[1]              That is, “the necessary consequence of consecration and faith . . . is a present and complete deliverance from sinning. If my soul is really entirely surrendered to the Lord Jesus and if I am really trusting Him to work all the good pleasure of His will in me, I must be delivered from sinning” (Journal, February 16, 1869, reproduced in the entry for May 12 of The Christian’s Secret of a Holy Life, Hannah W. Smith, ed. Dieter.).
[2]              Barclay wrote:
This most certain doctrine then being received, that there is an evangelical and saving light and grace in all . . . as many as resist not this light, but receive the same, in them is produced an holy, pure, and spiritual birth, bringing forth holiness, righteousness, purity, and all these other blessed fruits which are acceptable to God; by which holy birth (to-wit, Jesus Christ formed within us, and working his works in us) as we are sanctified, so are we justified in the sight of God. [Barclay thus teaches that sanctification and justification are received exactly the same way, and that justification is not by Christ’s imputed righteousness, but by becoming inwardly holy, a rejection of the gospel, in which Hannah W. Smith follows him; cf. pgs. 193-194, Every-Day Religion, or The Common-Sense Teaching of the Bible, Hannah W. Smith. New York: Fleming H. Revell, 1893.] . . . In whom this holy and pure birth is fully brought forth, the body of death and sin comes to be crucified and removed, and their hearts united and subjected unto the truth, so as not to obey any suggestion or temptation of the evil one, but to be free from actual sinning, and transgressing of the law of God, and in that respect perfect. Yet doth this perfection still admit of a growth; and there remaineth a possibility of sinning, where the mind doth not most diligently and watchfully attend unto the Lord. (pgs. vii-viii, cf. pgs. 87ff., Proposition 7, “Concerning Justification,” and Proposition 8, “Concerning Perfection,” An Apology for the True Christian Divinity: being an Explanation and Vindication of the Principles and Doctrines of the People called Quakers, Robert Barclay)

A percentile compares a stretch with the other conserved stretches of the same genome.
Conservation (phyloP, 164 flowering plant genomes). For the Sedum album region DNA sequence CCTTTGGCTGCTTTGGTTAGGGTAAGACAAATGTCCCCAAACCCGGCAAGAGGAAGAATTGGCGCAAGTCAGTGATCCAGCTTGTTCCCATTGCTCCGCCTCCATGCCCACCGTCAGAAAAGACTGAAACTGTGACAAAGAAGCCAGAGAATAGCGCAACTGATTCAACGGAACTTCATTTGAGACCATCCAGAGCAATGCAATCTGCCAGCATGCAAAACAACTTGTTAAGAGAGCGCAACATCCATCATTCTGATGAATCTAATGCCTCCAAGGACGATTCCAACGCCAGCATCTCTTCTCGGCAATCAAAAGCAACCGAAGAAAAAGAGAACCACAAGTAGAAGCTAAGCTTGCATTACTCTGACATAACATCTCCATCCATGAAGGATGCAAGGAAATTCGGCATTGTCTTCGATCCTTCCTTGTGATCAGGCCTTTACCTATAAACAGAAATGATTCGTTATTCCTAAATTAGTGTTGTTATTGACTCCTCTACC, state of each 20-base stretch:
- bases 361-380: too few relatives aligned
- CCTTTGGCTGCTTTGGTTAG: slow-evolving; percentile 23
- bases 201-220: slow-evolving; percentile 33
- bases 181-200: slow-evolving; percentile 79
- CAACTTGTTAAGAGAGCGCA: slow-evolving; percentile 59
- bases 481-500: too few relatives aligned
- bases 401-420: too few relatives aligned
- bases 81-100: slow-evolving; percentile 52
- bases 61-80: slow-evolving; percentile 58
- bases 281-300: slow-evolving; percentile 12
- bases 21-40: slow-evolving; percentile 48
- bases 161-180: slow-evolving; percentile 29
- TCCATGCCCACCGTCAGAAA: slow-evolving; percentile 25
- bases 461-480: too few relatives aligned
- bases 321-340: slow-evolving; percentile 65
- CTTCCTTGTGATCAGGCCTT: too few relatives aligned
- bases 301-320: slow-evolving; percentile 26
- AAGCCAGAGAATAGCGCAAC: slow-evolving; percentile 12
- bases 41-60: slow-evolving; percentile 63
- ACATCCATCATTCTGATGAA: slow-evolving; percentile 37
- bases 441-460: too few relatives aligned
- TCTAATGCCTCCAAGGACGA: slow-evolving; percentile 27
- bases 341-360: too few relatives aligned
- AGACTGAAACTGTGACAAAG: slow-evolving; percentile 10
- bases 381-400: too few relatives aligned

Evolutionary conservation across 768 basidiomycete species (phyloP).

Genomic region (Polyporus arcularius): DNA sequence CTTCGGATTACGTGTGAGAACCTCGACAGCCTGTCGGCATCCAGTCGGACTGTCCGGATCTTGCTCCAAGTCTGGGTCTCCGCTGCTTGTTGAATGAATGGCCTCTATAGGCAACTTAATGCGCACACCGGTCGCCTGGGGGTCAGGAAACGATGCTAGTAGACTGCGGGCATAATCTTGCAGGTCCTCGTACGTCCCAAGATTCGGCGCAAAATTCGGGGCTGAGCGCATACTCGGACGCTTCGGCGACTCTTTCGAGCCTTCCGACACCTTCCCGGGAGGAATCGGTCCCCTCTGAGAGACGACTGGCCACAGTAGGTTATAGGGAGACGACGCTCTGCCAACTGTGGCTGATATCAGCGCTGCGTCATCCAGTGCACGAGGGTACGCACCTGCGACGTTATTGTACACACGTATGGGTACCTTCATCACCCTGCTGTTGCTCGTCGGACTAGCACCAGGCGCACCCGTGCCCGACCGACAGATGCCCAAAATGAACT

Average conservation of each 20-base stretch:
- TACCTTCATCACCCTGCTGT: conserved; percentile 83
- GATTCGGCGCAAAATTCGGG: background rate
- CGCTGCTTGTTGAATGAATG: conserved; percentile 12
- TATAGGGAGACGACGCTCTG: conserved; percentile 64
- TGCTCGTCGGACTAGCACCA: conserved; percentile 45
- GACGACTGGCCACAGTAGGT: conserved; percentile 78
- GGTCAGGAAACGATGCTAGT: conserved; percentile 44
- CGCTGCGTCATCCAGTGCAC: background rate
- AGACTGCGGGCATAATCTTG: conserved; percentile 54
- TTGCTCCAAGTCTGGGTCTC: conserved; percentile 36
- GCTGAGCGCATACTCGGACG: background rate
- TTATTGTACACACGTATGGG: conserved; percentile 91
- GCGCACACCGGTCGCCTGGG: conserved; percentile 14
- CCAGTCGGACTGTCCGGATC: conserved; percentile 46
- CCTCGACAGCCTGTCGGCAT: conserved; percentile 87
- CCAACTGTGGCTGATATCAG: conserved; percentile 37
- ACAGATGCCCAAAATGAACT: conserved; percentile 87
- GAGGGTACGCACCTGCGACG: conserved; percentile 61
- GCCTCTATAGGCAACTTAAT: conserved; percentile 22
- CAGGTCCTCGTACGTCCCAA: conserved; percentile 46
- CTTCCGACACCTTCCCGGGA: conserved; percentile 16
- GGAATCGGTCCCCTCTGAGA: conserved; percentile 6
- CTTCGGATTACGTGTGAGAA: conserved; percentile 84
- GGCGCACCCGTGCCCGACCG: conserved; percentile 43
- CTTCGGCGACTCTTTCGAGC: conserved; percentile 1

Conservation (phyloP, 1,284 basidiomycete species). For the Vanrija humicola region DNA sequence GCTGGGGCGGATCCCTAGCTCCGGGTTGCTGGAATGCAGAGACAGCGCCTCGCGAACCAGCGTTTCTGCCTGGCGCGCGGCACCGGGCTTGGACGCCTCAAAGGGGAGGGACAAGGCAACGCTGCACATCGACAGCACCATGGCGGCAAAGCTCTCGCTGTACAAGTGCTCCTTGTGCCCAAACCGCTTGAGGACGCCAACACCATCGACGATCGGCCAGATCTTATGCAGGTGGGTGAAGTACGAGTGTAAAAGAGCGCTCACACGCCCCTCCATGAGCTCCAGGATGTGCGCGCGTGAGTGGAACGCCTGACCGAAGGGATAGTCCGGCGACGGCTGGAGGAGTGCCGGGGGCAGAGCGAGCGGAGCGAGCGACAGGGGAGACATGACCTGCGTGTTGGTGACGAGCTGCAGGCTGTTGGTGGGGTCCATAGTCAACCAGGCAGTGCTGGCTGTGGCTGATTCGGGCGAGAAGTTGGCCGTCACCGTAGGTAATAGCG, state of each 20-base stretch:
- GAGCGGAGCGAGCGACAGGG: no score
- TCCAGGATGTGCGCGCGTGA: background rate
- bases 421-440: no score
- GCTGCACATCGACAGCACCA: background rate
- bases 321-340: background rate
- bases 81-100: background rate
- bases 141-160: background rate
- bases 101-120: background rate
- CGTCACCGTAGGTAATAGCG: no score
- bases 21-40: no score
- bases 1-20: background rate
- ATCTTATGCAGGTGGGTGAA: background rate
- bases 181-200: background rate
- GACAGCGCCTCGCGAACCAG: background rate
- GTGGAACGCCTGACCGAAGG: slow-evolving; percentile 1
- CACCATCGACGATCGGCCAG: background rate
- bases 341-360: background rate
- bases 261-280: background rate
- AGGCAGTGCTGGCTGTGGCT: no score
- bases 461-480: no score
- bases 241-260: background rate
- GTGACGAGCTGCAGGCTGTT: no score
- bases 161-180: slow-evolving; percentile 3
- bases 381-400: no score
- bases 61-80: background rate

Hannah Smith cites Barclay repeatedly and positively in her writings;  see, e. g., her Journal from 1849, reproduced in the entry for January 3 of The Christian’s Secret of a Holy Life, Hannah W. Smith, ed. Dieter.
[3]              See, e. g., her Journal from 1849 & 1861, reproduced in the entry for January 2 & 29 of The Christian’s Secret of a Holy Life, Hannah W. Smith, ed. Dieter.
[4]           pg. 232, The Unselfishness of God.  Methodist influences were also present, as explained below.